There’s a little something for everyone in the English National Opera’s revival of Christopher Alden’s Olivier Award-winning production of Handel’s Partenope.

If you’re in the market for a post-WWI, surrealist re-imagining of Naples, where Queen Partenope reigns, pursued by four suitors, you can revel in Alden’s bizarre, ever-inventive staging. If abstract, playful productions aren’t your thing, feel free to close your eyes and experience the most expertly sung Partenope you are likely to hear, performed by a phenomenal assortment of ENO mainstays and relative newcomers.

Alden’s production, which premiered at the ENO in 2008, takes the surrealist photographer Man Ray as a starting point. The stage is filled with cameras, projections, and giant posters of photos (striking set design by Andrew Lieberman). For Alden, the surreal aesthetic runs deep. Wacky, unexpected, and often inexplicable events transpire during most of the opera’s arias: Partenope’s suitor Emilio (the impressive understudy Rupert Charlesworth) poses the rest of the cast on the ground for a battlefield portrait while he serenades his beloved, and threatens to go to war to win her.

Arsace (the moving mezzo Patricia Bardon), another suitor, draws the outline of a naked woman on a wall while delivering her first act aria, and, as Partenope’s shyest suitor Armindo, countertenor James Laing channels Charlie Chaplin while clinging for dear life to the underbelly of a flight of stairs.

Alden insists that the audience never lose focus, and he is certainly successful: even when his staging becomes opaque, it remains arresting and seldom distracts from the opera’s silly storyline. Alden’s most illuminating and clearest decisions have to do with gender. The opera already features a female singer playing a man (Arsace was originally sung by a castrato) and a female singer playing a woman pretending to be a man (Rosmina disguises as Eurimene to try to win her fiancé Arsace back from Partenope). But Alden cleverly complicates the opera’s gender confusion, putting Partenope in tails and top hat in one scene, and presenting Ormonte (the bass Matthew Durkan) in a dress for the finale. (Dramaturgical programme notes clarify many of the other directorial choices, but it isn’t necessary to splurge on the £5 programme to appreciate Alden’s imagery.)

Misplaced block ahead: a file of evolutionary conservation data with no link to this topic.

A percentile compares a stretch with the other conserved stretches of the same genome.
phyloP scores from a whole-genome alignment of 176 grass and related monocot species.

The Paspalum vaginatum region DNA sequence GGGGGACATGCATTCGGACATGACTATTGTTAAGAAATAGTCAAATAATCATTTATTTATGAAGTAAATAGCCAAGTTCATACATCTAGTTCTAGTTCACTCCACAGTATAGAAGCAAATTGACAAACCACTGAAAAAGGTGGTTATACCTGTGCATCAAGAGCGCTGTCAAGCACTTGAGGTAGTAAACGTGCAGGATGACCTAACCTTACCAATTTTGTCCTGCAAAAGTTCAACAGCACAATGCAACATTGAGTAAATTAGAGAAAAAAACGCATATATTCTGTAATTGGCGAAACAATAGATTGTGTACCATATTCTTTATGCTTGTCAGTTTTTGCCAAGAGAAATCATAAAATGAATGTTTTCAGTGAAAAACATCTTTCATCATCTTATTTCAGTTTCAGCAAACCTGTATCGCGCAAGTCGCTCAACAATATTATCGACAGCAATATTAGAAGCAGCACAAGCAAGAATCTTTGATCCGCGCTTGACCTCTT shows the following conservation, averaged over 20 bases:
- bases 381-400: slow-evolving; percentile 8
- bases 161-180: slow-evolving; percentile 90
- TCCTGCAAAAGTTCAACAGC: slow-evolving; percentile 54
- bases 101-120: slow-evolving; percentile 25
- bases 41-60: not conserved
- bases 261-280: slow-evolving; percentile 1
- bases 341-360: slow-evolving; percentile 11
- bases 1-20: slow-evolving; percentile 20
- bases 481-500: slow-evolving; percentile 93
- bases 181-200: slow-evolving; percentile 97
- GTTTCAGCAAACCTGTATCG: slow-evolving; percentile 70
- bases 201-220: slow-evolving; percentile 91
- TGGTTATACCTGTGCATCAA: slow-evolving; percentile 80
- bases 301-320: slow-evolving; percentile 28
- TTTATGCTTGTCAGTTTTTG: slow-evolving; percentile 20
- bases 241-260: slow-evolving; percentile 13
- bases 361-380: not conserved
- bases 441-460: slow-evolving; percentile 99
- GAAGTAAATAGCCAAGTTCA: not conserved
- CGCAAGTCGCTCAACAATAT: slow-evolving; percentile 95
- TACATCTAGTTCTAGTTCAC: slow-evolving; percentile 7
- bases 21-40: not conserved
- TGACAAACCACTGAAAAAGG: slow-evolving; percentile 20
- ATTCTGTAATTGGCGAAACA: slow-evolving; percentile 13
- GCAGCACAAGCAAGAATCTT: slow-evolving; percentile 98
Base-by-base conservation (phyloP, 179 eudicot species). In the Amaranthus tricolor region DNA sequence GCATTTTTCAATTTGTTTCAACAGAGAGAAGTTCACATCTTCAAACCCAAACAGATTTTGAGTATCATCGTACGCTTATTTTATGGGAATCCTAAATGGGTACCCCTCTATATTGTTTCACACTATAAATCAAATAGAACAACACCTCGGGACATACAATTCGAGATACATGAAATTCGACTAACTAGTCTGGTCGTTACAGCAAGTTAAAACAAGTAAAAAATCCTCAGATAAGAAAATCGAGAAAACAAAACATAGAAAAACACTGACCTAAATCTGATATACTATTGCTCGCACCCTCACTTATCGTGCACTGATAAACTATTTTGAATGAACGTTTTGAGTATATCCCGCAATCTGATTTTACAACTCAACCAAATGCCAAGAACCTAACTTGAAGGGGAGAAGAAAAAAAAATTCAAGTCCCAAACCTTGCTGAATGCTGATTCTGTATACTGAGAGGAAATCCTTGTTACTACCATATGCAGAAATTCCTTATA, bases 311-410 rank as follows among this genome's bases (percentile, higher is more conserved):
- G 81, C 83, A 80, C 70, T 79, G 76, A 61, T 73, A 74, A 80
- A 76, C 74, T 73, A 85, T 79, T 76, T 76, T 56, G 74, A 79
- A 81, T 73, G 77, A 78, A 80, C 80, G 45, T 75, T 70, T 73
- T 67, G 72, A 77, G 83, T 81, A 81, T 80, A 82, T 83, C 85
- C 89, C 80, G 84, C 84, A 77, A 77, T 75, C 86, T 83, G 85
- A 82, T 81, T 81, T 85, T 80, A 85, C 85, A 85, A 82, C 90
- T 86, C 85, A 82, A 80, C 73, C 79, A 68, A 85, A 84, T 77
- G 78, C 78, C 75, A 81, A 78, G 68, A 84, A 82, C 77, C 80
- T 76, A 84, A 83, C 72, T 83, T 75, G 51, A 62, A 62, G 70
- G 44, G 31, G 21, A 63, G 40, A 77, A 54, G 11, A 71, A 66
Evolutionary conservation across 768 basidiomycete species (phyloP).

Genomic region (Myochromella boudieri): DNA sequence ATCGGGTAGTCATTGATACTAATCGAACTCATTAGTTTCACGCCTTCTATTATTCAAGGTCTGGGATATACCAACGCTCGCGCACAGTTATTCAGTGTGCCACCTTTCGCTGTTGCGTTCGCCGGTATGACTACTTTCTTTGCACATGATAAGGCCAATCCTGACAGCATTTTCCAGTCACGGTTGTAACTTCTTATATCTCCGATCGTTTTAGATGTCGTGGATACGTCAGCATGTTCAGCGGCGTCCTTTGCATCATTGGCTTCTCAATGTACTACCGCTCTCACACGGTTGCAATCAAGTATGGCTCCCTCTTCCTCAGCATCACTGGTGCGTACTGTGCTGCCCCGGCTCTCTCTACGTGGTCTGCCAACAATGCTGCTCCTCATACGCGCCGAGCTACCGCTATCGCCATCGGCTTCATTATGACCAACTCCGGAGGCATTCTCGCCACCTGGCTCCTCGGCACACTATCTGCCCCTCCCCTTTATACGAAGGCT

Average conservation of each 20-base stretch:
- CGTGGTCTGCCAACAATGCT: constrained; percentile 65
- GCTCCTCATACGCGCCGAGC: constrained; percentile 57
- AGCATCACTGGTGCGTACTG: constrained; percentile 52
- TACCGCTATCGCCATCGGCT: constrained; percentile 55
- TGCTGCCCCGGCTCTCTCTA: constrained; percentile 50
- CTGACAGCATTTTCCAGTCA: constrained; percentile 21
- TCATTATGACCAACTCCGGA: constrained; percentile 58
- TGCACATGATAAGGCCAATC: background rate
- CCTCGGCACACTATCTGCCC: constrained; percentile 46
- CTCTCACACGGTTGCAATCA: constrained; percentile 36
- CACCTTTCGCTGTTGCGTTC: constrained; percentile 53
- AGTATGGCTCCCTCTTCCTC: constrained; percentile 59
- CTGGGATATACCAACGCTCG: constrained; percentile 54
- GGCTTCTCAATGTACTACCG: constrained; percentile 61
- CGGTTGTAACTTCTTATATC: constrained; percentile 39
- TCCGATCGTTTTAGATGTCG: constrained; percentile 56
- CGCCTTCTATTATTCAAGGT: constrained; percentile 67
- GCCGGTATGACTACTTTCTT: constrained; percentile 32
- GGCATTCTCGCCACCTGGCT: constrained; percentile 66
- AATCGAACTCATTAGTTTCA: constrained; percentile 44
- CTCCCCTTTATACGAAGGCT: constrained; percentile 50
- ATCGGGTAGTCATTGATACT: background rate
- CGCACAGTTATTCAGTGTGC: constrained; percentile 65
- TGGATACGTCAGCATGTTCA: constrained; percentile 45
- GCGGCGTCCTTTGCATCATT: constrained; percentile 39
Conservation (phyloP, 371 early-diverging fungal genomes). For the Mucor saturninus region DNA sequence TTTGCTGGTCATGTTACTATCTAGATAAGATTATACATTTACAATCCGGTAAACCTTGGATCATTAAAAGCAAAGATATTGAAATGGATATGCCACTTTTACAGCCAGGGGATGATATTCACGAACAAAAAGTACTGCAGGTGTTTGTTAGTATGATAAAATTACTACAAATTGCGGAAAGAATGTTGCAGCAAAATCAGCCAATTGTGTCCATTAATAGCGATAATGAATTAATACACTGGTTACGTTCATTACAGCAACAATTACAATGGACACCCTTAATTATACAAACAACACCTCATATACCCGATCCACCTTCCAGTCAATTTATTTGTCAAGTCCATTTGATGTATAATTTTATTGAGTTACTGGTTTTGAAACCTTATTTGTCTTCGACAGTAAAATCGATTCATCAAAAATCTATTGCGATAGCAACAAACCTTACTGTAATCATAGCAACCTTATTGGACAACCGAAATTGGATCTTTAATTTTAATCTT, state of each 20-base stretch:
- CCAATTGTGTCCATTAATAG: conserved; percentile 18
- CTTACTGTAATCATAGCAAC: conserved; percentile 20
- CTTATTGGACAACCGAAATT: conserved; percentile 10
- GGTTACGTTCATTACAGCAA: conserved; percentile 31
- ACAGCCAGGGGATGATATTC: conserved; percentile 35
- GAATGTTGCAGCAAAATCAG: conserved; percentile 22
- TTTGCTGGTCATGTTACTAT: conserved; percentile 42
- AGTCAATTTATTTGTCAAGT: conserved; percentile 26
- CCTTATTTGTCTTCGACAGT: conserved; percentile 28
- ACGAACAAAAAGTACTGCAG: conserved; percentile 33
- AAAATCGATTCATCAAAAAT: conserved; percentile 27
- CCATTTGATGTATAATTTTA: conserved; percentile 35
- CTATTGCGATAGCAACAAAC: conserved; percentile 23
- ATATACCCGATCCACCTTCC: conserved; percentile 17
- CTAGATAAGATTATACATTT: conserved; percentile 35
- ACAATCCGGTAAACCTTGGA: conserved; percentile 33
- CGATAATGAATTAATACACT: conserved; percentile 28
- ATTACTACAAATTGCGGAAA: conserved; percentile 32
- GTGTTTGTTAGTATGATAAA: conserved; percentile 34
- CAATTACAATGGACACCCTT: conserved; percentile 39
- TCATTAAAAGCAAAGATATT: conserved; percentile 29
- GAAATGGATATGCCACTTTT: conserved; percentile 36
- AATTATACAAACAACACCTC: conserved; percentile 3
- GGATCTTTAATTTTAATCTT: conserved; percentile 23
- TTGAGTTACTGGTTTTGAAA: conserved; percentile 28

Amanda Holden’s weird but wonderful English translation sits smoothly on Handel’s shimmering, delectable score, crisply and wittily conducted here by Christian Curnyn. Holden sometimes dips into Handel-era formalities before giving the characters leave to deliver a remark of wild anachronism (“Just move it and tell her you love her,” Rosmina urges Armindo) or a foul-mouthed aside. Somehow, though, it always seems to work, and Partenope’s extended coloratura runs on the phrase “This drives you crazy” are somehow both freshly erotic and convincingly baroque.

The success of the particular aria in which that passage appears belongs entirely to the dazzling Sarah Tynan, an ENO superstar, who sings the title role nearly flawlessly. Coy and imperial, Tynan’s Partenope charmingly wrestles with her conscience, confronted with four diverse declarations of love. Tynan is a superb vocal storyteller, using her sumptuous instrument to seduce, to tease, and to challenge.

Alden and Curnyn have surrounded their star with a panoply of talent, and Handel has provided a showpiece (or three) for each singer. Laing’s clumsy, adorably smitten Armindo, and Stephanie Windsor Lewis’ feisty, gorgeously sung Rosmira stand out particularly for their clear, clever acting, but the whole cast seems vocally destined for these roles.

Partenope is an operatic London Eye, three and a half hours of rotating vocal razzle-dazzle, featuring aria after aria (and comic recitative after comic recitative) performed here by ENO’s most eminently gifted artists.

Partenope is playing at the London Coliseum until 24 March. For more information and tickets, see